• Be aware of children who may have experienced a previous trauma and may be more vulnerable to experiencing prolonged or intense reactions and will need extra support.

Be Reassuring

  • Acknowledge the frightening parts of the event.
  • Explain what happened in words that children understand. Explanations should be appropriate to the child’s age, developmental stage, and language skills.
  • Reassure children that they are loved and will be taken care of.
  • Children who have concerns about siblings who are living on a college campus or have concerns about safety at their own school should be reassured and their concerns validated.

Be Thoughtful

  • Be aware of how you talk about the event and cope with the tragedy. Children learn about how to react to traumatic situations by watching and listening to parents, peers, and the media.
  • Reduce or eliminate your child’s exposure to television images and news coverage of the shooting. The frightening images and repetition of the scenes can be disturbing for children. If they do see coverage, be sure to talk with them about what they saw and what they understood about the coverage. Make sure to correct any misunderstanding or misinterpretations.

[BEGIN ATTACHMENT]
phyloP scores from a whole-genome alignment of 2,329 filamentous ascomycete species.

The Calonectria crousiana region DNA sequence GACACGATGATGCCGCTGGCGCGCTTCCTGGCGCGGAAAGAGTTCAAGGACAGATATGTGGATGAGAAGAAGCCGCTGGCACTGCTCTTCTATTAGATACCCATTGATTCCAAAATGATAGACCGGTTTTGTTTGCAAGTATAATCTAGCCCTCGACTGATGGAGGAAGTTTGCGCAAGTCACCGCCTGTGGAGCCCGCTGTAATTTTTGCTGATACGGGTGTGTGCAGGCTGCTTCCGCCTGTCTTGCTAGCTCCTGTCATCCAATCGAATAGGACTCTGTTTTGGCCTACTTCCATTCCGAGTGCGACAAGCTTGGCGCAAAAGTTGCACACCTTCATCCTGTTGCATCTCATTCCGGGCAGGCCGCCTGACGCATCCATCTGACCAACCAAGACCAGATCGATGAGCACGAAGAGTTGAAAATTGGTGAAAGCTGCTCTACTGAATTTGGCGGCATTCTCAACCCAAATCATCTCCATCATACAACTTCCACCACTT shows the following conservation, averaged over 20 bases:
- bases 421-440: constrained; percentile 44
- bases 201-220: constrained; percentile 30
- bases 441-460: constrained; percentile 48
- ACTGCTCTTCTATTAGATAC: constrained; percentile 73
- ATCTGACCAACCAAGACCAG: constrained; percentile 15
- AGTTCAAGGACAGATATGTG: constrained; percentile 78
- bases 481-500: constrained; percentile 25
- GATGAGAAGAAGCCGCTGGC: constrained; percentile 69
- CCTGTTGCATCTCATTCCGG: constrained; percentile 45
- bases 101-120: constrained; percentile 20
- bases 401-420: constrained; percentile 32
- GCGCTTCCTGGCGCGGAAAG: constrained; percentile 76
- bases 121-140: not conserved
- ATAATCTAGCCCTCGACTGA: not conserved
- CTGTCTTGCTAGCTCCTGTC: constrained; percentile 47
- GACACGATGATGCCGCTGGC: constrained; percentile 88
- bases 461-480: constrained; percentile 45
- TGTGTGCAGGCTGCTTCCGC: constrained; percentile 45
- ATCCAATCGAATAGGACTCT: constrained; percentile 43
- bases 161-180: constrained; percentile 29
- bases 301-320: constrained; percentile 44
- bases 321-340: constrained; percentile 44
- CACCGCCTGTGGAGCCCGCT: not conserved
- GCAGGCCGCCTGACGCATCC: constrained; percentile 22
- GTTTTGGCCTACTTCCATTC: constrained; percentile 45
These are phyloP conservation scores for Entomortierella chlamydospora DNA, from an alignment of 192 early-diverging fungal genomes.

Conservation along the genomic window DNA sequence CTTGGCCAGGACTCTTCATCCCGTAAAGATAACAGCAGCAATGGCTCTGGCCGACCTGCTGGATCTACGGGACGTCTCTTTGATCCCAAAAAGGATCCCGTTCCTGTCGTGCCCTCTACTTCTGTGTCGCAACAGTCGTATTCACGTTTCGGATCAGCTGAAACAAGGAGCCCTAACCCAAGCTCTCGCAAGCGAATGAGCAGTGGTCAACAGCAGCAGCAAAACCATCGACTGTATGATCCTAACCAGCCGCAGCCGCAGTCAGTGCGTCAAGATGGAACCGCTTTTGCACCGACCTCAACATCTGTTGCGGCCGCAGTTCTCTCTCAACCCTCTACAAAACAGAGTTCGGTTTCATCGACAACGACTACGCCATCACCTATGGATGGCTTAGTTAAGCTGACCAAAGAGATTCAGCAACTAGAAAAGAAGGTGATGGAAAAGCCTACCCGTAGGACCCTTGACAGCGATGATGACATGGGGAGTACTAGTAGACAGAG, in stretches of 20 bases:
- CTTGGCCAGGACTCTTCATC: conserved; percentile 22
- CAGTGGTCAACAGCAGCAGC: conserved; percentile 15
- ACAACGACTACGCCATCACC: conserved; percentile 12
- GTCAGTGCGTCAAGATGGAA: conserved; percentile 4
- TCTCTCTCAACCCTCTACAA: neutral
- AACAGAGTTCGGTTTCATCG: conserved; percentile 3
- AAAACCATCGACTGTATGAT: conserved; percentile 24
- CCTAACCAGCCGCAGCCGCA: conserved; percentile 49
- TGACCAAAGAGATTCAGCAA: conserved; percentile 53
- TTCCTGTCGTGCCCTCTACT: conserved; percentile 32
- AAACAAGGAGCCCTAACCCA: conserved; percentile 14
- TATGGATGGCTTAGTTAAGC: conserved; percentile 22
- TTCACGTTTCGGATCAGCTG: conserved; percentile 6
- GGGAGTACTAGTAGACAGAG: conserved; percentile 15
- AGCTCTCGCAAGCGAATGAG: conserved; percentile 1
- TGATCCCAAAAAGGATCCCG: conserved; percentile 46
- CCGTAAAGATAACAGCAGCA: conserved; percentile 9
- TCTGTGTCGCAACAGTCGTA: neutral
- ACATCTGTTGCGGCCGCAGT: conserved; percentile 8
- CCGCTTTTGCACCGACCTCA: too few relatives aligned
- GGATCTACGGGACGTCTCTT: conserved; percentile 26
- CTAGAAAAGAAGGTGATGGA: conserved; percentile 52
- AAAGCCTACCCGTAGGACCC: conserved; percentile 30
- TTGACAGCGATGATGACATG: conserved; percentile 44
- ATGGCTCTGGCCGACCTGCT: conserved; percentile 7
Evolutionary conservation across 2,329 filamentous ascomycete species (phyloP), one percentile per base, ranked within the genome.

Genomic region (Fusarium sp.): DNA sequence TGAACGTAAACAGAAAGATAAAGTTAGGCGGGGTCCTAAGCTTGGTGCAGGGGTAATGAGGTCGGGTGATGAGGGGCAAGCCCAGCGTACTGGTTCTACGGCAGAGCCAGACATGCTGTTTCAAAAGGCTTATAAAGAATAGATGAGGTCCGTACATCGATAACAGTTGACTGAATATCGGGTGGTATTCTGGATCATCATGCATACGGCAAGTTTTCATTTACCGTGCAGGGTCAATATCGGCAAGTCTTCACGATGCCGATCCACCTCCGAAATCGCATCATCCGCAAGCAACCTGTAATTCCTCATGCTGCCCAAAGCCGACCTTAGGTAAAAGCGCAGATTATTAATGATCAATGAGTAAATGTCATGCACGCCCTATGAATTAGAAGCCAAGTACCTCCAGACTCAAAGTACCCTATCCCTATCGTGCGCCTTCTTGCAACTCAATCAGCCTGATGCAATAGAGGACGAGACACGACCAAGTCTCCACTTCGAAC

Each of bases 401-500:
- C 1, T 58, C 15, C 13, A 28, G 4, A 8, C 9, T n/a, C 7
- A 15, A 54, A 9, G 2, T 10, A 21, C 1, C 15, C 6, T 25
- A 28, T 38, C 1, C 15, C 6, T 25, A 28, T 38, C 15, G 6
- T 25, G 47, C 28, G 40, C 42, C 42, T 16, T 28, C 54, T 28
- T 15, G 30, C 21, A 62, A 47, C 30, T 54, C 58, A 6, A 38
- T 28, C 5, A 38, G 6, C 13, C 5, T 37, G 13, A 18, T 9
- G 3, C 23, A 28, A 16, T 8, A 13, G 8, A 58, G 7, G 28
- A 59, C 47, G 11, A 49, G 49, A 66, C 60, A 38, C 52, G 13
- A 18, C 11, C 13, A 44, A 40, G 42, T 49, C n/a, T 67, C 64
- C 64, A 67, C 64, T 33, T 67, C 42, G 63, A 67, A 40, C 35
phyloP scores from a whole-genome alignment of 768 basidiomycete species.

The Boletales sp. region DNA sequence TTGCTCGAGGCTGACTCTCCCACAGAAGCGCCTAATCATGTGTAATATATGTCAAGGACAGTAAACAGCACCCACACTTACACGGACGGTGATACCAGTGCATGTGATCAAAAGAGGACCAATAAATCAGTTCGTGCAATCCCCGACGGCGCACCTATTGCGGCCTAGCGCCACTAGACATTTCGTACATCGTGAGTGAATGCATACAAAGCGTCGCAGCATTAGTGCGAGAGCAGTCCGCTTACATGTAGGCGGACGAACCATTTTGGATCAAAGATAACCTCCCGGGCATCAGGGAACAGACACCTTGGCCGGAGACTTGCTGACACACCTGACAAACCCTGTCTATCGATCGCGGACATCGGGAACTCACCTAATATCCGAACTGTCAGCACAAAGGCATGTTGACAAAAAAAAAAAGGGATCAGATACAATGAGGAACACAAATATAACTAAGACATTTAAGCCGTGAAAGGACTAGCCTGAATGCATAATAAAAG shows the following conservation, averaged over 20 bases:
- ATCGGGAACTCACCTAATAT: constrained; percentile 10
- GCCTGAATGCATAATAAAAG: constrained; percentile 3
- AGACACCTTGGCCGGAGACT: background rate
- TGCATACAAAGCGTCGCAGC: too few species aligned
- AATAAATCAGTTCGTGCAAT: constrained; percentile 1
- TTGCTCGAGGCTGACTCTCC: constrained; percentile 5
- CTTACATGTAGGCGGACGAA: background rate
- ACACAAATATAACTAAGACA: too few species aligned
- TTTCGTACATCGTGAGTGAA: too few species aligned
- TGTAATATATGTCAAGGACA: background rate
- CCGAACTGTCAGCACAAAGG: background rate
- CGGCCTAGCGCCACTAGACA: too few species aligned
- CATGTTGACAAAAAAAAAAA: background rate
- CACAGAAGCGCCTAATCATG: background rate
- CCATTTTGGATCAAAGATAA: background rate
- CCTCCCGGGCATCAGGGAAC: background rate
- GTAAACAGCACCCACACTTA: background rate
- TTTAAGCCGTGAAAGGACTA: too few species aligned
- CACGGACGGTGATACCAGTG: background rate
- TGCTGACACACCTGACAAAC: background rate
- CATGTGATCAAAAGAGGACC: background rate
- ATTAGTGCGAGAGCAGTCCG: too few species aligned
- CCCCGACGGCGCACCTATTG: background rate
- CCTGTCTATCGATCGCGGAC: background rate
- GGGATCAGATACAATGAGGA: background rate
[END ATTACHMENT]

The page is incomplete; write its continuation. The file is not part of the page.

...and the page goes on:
• Maintain your child’s routine as best as possible.

Be Creative

  • For children who are too young to talk or do not feel comfortable talking about their feelings, expressive techniques such as play, art and music can provide additional ways for children to express their feelings and let you know what may be troubling them.

Many behaviors and symptoms of stress are normal for children who have just experienced a trauma. However, if you find that your child is preoccupied with the event, has ongoing sleep or eating disturbances, is experiencing intrusive thoughts or worries, is focused on fears about death, or is having difficulty going to school and leaving parents, your child should be evaluated by a mental health professional. Contact your pediatrician, family physician, or school counselor if you feel that the symptoms are persisting and are interfering with your child’s daily routines.

For more information and resources about children and traumatic stress, please visit our website at www.dcchildrens.com/ichoc. Fact sheets and other resources for parents, schools and professionals are available under the Resource section.

Copyright © by Children’s National Medical Center

Department of Psychiatry

International Center to Heal Our Children

Fact Sheets for Healing Series